The History of Syphilis in the United States
It killed Al Capone and would have killed the husband of Mary Queen of Scots (who wore a mask to hide facial disfigurements caused by the disease) had he not died at 21 in a mysterious explosion. It’s been here a while and unfortunately, it’s still sticking around, and it’s had quite the journey.
Here’s a brief history of syphilis, the notorious "disease of love."
A medical overview
Syphilis is a sexually transmitted disease (STD) caused by the bacterium Treponema pallidum. Over time, it progresses through increasingly unpleasant stages.
A primary (first stage) infection causes painless ulcers on the genitals or mouth, which often go unnoticed. Secondary syphilis can produce a blotchy, red rash on the palms of the hands and soles of the feet and may be accompanied by hair and weight loss, fever, headaches and fatigue. These symptoms clear out on their own and are followed by a latent period, which can last as long as 20 years, during which sufferers exhibit no symptoms whatsoever that they have the disease.
One-third of untreated cases progress to tertiary syphilis, which causes neurological and cardiac problems including numbness, altered behavior, blindness and other sensory deficits, dementia, facial disfigurements (permanent damage to the nose was historically common) and paralysis.
Ultimately, it can be fatal.
The discovery of syphilis
For a disease shrouded in stigma, it’s perhaps fitting that even its origins are highly contested.
Radiocarbon dating has detected syphilis-attributed lesions on skeletons from several thousand years ago. Some researchers (but not all) suggest Columbus and his crew introduced it to the indigenous peoples of North America in the 15th century. It is clear syphilis was widespread in Europe by 1495, when a mass outbreak swept across the continent, possibly originating among the French armies of Charles VIII when he invaded Naples at the start of the Italian Wars.
By the early 1900s, syphilis was among the leading morbidities in the United States, with no connected cause or effective treatment. The social stigma was rife—it was termed the disease of "bad blood," assumed to afflict only adulterers and prostitutes—and many who had it were ostracized or disgraced.
Finding a treatment
For centuries, syphilis sufferers were forced to endure horrific (and unsuccessful) treatments.
Mercury was the primary method utilized to burn away lesions, available first as an elixir, and later as an ointment, steam, bath or pill. However, not only was mercury ineffective as a cure, it caused horrific side effects, including tooth loss, severe ulceration, neurological damage and mercury poisoning, which in itself was often deadly. Other unscientific remedies ranged from guaiacum—also known as the Holy Wood from the New World—to sweat baths.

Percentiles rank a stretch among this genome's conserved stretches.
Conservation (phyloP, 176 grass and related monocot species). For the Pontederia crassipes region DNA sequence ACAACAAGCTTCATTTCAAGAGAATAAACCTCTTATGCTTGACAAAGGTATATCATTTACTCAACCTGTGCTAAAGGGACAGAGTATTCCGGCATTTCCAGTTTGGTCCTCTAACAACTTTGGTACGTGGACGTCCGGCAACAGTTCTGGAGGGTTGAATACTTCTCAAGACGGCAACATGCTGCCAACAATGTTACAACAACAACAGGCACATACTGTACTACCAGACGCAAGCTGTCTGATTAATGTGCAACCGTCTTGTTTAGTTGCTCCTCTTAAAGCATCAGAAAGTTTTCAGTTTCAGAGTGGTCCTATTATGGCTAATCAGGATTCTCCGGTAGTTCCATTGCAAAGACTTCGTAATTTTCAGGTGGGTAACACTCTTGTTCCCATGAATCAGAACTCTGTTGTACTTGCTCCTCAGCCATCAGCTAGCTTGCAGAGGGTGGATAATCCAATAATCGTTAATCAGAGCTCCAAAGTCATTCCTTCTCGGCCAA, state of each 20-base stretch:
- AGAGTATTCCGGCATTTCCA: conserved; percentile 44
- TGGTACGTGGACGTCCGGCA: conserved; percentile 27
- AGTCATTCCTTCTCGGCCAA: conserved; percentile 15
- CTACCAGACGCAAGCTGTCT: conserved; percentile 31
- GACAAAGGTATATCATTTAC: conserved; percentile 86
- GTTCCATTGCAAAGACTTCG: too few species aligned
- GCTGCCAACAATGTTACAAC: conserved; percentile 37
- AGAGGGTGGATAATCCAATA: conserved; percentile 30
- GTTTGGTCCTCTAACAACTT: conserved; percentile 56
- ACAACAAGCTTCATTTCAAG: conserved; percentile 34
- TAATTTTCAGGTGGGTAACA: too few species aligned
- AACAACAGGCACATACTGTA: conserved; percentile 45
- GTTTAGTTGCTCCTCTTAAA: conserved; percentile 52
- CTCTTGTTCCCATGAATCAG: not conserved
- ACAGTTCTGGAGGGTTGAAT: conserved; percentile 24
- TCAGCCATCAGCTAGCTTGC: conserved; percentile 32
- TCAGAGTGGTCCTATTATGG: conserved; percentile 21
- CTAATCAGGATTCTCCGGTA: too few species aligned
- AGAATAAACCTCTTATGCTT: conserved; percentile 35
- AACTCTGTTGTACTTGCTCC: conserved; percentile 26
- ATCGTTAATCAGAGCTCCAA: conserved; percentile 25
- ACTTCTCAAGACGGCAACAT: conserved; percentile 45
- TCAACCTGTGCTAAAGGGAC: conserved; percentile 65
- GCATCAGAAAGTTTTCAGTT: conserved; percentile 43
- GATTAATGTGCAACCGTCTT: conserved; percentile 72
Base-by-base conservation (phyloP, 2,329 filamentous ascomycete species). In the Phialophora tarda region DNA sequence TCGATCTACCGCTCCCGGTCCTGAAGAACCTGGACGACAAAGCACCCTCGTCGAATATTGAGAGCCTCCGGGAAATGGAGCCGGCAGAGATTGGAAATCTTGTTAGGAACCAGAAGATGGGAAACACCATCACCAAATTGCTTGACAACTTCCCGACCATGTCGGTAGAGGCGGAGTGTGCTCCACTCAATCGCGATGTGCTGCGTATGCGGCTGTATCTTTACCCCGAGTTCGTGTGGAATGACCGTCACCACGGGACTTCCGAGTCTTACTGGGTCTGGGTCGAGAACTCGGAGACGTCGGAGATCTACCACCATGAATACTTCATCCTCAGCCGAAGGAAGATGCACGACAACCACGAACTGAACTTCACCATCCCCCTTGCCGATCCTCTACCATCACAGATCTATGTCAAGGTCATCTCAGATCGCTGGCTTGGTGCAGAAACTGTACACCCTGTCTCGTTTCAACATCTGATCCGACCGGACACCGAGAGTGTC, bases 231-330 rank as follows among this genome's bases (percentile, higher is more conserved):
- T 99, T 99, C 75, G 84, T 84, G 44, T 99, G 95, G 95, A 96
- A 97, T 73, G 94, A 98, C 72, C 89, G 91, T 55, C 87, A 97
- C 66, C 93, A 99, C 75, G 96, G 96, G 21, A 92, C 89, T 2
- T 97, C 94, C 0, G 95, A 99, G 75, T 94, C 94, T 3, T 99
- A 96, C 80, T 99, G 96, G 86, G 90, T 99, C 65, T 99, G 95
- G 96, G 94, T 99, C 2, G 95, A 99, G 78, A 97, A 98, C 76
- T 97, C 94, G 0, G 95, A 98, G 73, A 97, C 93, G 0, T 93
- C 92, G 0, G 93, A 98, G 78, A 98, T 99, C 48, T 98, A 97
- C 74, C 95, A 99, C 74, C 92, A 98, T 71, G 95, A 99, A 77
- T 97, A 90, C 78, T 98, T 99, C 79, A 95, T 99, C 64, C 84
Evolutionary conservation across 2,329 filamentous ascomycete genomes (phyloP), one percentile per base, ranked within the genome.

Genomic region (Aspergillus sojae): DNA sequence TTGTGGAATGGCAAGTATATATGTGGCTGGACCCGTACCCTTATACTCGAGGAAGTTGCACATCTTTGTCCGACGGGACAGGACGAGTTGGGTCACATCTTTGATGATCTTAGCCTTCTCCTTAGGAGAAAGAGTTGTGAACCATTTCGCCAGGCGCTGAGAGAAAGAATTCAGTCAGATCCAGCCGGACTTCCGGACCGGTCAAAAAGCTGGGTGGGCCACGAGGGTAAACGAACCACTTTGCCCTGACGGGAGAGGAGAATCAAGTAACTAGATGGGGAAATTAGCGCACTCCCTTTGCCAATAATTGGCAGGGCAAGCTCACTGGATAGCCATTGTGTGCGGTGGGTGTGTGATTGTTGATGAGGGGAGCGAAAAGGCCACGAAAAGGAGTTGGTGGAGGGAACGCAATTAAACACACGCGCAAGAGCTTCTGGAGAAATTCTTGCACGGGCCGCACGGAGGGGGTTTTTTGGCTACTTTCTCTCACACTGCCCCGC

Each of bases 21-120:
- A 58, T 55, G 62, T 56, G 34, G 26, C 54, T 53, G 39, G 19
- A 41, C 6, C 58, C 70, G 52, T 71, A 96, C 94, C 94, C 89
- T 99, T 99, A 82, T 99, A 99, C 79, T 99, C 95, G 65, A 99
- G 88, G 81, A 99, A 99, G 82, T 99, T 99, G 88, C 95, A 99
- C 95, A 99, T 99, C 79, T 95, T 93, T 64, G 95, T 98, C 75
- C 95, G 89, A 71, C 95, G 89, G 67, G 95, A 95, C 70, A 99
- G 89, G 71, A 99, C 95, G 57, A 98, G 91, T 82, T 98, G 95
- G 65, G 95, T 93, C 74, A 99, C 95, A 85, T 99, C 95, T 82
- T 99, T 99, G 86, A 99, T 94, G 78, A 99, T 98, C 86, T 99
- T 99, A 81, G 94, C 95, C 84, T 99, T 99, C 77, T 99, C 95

It wasn’t until 1905 that Fritz Schaudinn and Erich Hoffman identified the bacteria behind the disease. Five years later, the first effective therapy, Salvarsan, was developed by Nobel Prize winner Paul Ehrlich (his famous 'magic bullet'). Unfortunately, Salvarsan, too, came with horrible side effects although this was unsurprising, perhaps, considering it was derived from arsenic.
While penicillin had been discovered by Alexander Fleming in 1928, it didn’t become widely available around the globe for decades. In 1932, the unethical Tuskegee syphilis study began in the United States: To summarize briefly, it evaluated the long-term effects of untreated syphilis by withholding treatment from African-American men with the disease.
In 1943, penicillin was introduced as a cure for syphilis and by 1947, it became the first line of treatment. While the vast majority of bacteria today are no longer treatable with this traditional, widely-used drug, T. pallidum remains susceptible.
Currently, treating syphilis is as simple as a shot of our oldest antibiotic.
With the discovery and implementation of a genuine cure, syphilis rates began to decline in the U.S. after a peak in the late 1940s. Prevalence of the infection continued to slowly decline during the next half-century, except for an uptick in cases in the late 1980s and early ’90s, associated with a rise in crack cocaine use among gay men. Syphilis rates dropped promisingly afterward, supported by significant public health efforts, hitting all-time lows at the end of the millennium: In 2000, national syphilis rates were 2.1 cases per 100,000 Americans, the lowest rate since 1941.
However, the disease was not eradicated, and rates began climbing again swiftly after 2013, and by 2019 rates had risen to those not seen since the 1940s. New research suggests a link to co-occurrence with another dangerous STD—a shocking 41.6 percent of HIV-positive gay men have primary or secondary syphilis. Increased rates of illicit drug use, unprotected sex and sex with multiple partners are additional factors perpetuating this spread.
The continuous rise in sexually transmitted diseases in the U.S. population remains concerning for public health officials, resulting in a new wave of awareness campaigns to encourage surveillance, testing and treatment.
Nonetheless, a diagnosis of syphilis is no longer (or certainly, should not be) the stigma that it was for centuries, and thanks to Fleming, the cure is just a jab away.